SAN JOSE -- The downtown restaurants were happy for Monday night's bump in business as hockey -- albeit the minor league variety -- returned to HP Pavilion for the first time since April.
But not all the 12,881 fans who showed up to see the San Francisco Bulls fall 6-4 to the Stockton Thunder were all smiles, willing to put the nastiness of the NHL lockout, now in its 95th day, behind them.
Yes, some were pleased with the Sharks' attempt to soothe a weary fan base. And some were desperate enough to see pro hockey that they opened their wallets in the resale market when they came up empty-handed after the free tickets were distributed.
"I bought them on Craigslist," said Jamen Barreras, who added that he normally attends 10 to 15 Sharks games each season. "I paid $45 each for me and my brother."
Barreras, who drove from Antioch, then stopped at the Los Gatos Brewing Company before heading for the arena, acknowledged he needed his hockey fix.
But another fan said she was going to the game almost reluctantly.
Jan Olsen, a 56-year-old Los Gatos resident who shares season tickets with her brother, initially planned to stay home. At one point, she said she was going to take the Sharks up on their ticket offer but leave the seat empty in protest.
"Then I realized my community is there. I want to go and see the people that we sit with and don't get to see," she said. "That's why I'm going, not to support the Sharks. Because I don't support the Sharks."
Olsen and her brother, Larry Blair of San Mateo, are divided over whether to renew their season tickets. Olsen said the lockout has helped her discover that her life doesn't need to be tied to the NHL schedule and wants to give them up.
"I wish they would just call off this season and give me back my money," she said. "There's so many things to do, and I don't have to worry about missing a hockey game."
Olsen and Blair had their pregame meal at the Brittania Arms, a pub that includes former Sharks captain Owen Nolan as an owner.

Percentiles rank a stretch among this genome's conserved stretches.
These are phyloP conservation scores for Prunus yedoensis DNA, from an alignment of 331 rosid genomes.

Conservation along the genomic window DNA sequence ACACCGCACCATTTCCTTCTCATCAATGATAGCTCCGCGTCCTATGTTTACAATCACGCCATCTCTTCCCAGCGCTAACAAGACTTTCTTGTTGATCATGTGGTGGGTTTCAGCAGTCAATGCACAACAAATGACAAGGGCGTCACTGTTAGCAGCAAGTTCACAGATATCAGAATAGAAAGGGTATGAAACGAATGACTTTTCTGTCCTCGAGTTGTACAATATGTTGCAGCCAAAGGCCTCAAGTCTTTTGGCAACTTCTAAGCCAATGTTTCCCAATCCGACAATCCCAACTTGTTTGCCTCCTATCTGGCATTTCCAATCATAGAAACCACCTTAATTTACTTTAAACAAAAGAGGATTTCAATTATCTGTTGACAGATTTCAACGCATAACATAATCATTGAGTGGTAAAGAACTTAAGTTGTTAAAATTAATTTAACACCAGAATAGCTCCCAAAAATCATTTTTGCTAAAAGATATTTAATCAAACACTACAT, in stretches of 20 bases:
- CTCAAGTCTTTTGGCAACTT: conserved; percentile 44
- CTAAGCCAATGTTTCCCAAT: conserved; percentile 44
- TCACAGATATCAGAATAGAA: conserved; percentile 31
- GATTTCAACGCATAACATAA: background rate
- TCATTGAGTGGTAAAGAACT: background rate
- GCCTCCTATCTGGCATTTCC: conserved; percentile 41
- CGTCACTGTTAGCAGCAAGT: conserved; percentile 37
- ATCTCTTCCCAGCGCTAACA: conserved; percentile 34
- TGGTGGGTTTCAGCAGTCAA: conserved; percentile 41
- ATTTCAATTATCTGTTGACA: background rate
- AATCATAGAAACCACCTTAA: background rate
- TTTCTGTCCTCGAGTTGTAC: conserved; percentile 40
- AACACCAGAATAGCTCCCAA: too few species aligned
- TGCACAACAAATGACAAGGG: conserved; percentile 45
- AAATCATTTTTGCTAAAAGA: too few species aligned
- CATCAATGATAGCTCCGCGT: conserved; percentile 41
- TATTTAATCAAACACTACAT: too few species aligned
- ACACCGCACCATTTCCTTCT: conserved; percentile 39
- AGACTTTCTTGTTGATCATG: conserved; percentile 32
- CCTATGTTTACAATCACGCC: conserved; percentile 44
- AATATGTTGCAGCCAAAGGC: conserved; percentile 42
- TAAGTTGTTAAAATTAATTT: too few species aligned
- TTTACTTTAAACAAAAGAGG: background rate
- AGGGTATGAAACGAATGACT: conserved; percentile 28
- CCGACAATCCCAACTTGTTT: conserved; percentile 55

Sonny Walters, general manager there, said the Brit, too, was losing significant business because of the lockout. A typical game night would bring in about 800 to 900 people, he said. Without hockey, that number is around 250.
Inside the arena, fans filled about two-thirds of the seats and saved some of their loudest cheers for Sharks forward Ryane Clowe, who is practicing with the Bulls and serving as an assistant coach on game nights.
Clowe said before the game that he didn't expect any fans to take out their lockout unhappiness on him -- "I play the game hard, and they've always treated me great" -- and that proved to be the case.
The crowd focused more on the fight-filled game than the brawl at the bargaining table, though one fan changed his "This is Sharks Territory" sign to read "This is Lockout Territory."
The fans who showed up didn't match the full house that usually fills HP Pavilion, but they did follow the Sharks' suggestion to stop at downtown restaurants before and after the game. Those restaurants closest to the arena have lost about 30 percent of their business, according to Scott Knies, executive director of the San Jose Downtown Association.
At Henry's Hi-Life, every table was filled, and dozens of other fans were crammed into the bar area 90 minutes before the opening faceoff.
"I really appreciate what they did, bringing the Bulls down here," said Richard Aradna, owner of the legendary barbecue joint less than a quarter mile from HP Pavilion. "This is what a Shark night is like. I'm excited, the staff is excited -- this is what we're looking forward to with the lockout ending. But there's no end in sight."